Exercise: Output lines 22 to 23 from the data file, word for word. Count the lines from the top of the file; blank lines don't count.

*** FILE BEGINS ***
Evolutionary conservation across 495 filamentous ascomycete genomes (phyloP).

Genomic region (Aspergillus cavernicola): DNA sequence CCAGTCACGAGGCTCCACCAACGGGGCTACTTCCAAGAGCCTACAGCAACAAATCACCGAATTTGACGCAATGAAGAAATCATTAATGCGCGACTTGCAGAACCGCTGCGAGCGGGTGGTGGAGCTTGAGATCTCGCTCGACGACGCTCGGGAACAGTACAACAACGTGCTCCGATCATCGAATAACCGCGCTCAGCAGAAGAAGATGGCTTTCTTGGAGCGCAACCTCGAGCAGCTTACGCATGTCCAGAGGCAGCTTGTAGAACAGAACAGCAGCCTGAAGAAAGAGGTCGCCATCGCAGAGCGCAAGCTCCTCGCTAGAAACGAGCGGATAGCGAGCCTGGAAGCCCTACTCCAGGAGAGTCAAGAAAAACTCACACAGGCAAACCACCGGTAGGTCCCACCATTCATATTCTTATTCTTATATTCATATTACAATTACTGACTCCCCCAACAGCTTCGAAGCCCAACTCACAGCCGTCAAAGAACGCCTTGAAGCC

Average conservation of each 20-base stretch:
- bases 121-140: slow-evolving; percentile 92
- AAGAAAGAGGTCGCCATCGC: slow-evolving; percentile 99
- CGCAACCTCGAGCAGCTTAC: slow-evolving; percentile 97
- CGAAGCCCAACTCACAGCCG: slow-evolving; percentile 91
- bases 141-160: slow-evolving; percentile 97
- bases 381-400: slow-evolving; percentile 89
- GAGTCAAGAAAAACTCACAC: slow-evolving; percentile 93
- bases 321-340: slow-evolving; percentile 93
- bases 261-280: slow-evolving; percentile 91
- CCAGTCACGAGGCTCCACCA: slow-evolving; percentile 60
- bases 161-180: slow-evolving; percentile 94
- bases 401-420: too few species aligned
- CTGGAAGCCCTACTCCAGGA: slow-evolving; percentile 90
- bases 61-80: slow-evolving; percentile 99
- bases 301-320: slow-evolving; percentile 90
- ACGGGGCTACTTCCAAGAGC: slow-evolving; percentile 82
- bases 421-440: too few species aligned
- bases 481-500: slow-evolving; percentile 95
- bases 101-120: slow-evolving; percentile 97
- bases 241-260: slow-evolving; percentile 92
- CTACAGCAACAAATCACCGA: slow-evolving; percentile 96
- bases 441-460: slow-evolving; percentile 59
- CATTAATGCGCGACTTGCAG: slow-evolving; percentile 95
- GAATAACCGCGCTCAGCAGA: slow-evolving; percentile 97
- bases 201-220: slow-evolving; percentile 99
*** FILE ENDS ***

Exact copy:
- bases 101-120: slow-evolving; percentile 97
- bases 241-260: slow-evolving; percentile 92